• Inventory Management — Ordering and inventorying of drug doses that match the clinical requirements of the service.
  • Coding Accuracy and Compliance — Maintaining current coding capabilities (J-codes and HCPCS) to reflect changes by payors in reimbursement.
  • Information Systems, Communications and Linkages — Maintaining adequate information and processes to review drug usage logs against the patient population served to minimize waste and maximize dose inventory levels.

Revenue Cycle Management (Billing and Collection)

Revenue cycle management focuses on coding, billing, collections and the management of those financial services processes. Routine monitoring of infusion and oncology pharmacy revenue cycle to assure compliance with established policies, procedures and coding requirements is essential to minimize billing rejections and delayed (and minimized) reimbursement. An effective revenue cycle management process requires:

  • Coding Accuracy and Timeliness — Clarity and comprehensiveness of coding, billing and collections policies and procedures.
  • Audits — Routine audits of coding compliance and EOB against payor-specific payments is essential.
  • Financial Counseling — Financial counseling, provision of required patient assistance, payment plan to assure clear and firm understanding of payment requirements, responsibilities, preauthorization requirements and patient copay requirements.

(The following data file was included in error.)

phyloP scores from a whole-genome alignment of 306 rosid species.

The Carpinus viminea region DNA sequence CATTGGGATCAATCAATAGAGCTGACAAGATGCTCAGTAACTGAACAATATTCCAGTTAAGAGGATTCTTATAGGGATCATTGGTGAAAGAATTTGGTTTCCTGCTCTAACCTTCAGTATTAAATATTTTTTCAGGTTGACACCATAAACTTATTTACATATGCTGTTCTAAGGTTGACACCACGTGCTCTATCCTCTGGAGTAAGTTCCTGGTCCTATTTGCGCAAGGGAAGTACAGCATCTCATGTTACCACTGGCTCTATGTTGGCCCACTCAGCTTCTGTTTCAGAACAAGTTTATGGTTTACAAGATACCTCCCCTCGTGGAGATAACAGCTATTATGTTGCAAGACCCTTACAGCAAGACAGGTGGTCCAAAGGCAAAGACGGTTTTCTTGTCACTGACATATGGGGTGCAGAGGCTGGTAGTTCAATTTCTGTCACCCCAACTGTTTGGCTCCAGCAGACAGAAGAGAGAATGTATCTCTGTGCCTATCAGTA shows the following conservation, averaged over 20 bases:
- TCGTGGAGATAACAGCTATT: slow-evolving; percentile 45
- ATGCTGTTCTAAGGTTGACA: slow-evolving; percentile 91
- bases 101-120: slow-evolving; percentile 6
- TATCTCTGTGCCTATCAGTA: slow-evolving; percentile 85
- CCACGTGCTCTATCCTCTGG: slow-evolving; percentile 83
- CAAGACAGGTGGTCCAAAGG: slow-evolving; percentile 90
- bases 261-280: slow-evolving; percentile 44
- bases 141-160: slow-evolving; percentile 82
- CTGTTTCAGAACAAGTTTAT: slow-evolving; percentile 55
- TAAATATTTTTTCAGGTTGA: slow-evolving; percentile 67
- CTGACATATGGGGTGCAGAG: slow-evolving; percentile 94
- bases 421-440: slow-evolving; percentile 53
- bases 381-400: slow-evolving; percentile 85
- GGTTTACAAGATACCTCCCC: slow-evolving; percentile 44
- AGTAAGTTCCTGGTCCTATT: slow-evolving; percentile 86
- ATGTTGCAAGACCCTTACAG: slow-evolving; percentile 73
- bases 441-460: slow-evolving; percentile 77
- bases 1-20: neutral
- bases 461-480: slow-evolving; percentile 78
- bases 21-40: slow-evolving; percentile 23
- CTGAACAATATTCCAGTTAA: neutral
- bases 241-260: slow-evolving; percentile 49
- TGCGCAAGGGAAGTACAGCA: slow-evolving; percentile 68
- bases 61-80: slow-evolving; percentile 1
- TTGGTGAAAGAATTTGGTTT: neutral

• Denials Management — Routine assessment of denials, denial reconciliation, determination of routine cause(s) for denials and denial follow-up actions and procedures.
  • Credentialing — Assure up-to-date credentialing is maintained and adequate communication with billing and revenue cycle staff and management about provider credentialing status.
  • Charge Capture — Ongoing revenue cycle quality assessment process to assure adequate charge capture, accurate and timely charge capture and payments consistent with payor contracts.
  • Adequate Information Systems and Linkages — Efficient and thorough information system connections, processes and systems to optimize electronic population of coding and billing information from the electronic medical/health record, CPOE and basic registration data.

Organizational Structure and Leadership Development

The organizational structure and management systems that are established to support a hospital-based infusion therapy service and medical oncology practice serve as the platform to manage this multimillion-dollar business. Adequate systems and processes must be in place to manage, monitor and maintain effective control of the business to assure its contribution and value to the parties of the arrangement. Key components of this platform must include: